Language Education and Bahamian Students' Compositions

Michelle Veronica Bain

Abstract


The teaching of Standard English (SE) composition in the Bahamas is not without its challenges in the context of the sociolinguistic situation. Many Bahamian students' Standard English compositions exhibit "interference" from vernacular Bahamian, either Bahamian English Creole or Bahamian Dialect. In this study, I attempt to clarify issues of Creole/dialect interference in the Standard English writing of college-based English compositions providing some linguistic explanations for many of the so-called "errors of grammar" in the compositions of Bahamian students.

In order to fulfill the linguistic needs of all Bahamian students and to ensure greater success in Standard English performance in the Bahamian public schools, I propose that language educators consider TESD - Teaching English as a Second or Other Dialect -- for the Bahamian context. However, TESD would dictate a re-examination of our present language education methodologies and our linguistic assumptions about the acquisition of Standard English conventions by the Bahamian school age population.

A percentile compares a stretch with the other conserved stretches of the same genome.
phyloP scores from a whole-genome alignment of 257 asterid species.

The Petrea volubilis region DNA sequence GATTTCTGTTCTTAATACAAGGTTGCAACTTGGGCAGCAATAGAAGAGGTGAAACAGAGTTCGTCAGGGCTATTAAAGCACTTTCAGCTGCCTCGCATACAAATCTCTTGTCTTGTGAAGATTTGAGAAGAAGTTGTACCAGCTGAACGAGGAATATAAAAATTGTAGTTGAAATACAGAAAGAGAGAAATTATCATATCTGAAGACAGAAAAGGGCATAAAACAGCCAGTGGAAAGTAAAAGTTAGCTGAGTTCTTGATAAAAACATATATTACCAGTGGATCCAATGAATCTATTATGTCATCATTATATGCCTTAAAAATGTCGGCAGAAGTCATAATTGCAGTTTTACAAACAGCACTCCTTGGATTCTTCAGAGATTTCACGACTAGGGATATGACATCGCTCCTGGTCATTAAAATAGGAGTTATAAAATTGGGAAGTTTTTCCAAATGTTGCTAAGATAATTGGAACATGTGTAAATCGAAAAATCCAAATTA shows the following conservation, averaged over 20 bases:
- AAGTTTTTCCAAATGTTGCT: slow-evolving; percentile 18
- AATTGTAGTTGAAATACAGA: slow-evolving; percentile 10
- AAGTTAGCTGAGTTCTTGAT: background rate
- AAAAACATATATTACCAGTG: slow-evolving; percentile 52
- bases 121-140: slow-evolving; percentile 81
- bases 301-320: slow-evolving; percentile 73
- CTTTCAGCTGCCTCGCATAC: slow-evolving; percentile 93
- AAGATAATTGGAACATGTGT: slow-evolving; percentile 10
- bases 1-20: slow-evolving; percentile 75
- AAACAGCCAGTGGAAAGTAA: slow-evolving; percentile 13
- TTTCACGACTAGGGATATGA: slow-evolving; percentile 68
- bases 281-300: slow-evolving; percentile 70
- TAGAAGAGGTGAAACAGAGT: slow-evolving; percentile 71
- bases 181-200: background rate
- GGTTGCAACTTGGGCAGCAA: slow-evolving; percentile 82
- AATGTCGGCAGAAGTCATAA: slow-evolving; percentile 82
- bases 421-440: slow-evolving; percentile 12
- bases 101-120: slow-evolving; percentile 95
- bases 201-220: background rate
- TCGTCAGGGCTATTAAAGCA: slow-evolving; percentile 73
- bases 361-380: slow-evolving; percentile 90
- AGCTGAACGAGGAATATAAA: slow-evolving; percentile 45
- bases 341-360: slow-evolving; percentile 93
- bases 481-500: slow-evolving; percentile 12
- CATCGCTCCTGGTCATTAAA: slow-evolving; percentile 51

Moreover, I attempt to answer two major questions about the frequency and distribution patterns of the "errors of grammar" and non-standard features recurrent in students' expository compositions. I also explore possible linguistic factors that can account for such distribution. Furthermore, by analyzing specific samples of college-based compositions from The College of The Bahamas, my preliminary results indicate considerable levels of linguistic interference from vernacular Bahamian, especially within the SE lexicon.

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References


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DOI: http://dx.doi.org/10.15362/ijbs.v13i0.57

Copyright (c) 2005 M. V. Bain